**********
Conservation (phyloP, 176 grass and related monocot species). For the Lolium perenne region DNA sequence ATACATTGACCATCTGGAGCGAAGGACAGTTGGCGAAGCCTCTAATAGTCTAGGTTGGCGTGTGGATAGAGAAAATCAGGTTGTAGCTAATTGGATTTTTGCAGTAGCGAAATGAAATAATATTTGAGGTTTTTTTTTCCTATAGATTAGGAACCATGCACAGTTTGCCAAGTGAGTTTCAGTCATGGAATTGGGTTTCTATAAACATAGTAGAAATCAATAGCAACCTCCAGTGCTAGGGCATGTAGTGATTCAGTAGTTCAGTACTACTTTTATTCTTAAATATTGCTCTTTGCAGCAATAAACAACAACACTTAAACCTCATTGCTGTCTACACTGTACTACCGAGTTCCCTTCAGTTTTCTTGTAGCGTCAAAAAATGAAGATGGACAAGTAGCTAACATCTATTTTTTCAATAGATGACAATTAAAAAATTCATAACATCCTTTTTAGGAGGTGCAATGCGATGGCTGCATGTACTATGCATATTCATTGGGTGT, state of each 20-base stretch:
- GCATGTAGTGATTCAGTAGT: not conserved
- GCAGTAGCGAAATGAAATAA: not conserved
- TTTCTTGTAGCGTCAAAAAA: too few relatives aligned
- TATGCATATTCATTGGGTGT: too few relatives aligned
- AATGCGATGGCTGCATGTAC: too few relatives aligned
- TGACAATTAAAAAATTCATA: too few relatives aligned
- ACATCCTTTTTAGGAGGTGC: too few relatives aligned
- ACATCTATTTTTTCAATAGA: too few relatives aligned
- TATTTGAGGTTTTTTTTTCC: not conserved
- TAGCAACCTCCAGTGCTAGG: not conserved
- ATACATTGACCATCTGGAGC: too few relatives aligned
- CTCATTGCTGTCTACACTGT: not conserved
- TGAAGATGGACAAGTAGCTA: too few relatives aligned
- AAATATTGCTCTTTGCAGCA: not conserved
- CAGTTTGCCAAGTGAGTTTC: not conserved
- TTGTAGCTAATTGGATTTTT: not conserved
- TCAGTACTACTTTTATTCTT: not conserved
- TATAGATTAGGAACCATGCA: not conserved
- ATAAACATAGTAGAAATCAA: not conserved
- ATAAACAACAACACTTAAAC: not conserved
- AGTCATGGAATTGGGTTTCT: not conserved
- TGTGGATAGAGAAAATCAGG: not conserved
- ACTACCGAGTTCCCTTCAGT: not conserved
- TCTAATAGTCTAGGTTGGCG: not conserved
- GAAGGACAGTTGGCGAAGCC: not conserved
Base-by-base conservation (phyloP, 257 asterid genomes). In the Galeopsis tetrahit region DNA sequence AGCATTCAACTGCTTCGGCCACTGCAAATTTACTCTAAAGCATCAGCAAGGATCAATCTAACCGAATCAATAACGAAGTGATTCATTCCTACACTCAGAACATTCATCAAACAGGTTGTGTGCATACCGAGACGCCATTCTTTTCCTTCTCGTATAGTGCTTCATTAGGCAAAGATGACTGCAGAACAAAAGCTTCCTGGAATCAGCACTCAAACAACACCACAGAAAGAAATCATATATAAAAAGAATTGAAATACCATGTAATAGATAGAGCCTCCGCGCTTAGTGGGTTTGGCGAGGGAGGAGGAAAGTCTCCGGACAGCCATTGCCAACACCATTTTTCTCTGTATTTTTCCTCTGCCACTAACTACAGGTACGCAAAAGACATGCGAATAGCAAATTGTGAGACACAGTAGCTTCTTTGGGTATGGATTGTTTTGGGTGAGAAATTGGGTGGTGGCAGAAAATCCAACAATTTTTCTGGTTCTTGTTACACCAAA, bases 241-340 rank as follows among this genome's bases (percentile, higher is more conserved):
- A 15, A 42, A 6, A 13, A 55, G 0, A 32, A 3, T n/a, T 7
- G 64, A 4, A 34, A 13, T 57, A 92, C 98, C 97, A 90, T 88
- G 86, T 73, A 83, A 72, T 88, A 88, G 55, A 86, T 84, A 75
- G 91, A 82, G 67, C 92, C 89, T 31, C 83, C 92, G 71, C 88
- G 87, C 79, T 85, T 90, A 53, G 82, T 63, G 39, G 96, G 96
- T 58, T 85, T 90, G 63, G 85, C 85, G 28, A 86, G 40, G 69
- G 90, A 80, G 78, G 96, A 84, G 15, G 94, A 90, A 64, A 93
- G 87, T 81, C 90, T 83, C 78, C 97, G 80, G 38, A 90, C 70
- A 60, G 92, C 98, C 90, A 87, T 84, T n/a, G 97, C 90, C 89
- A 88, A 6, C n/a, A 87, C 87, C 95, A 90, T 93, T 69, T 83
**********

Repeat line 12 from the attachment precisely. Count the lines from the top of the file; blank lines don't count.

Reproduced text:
- ATACATTGACCATCTGGAGC: too few relatives aligned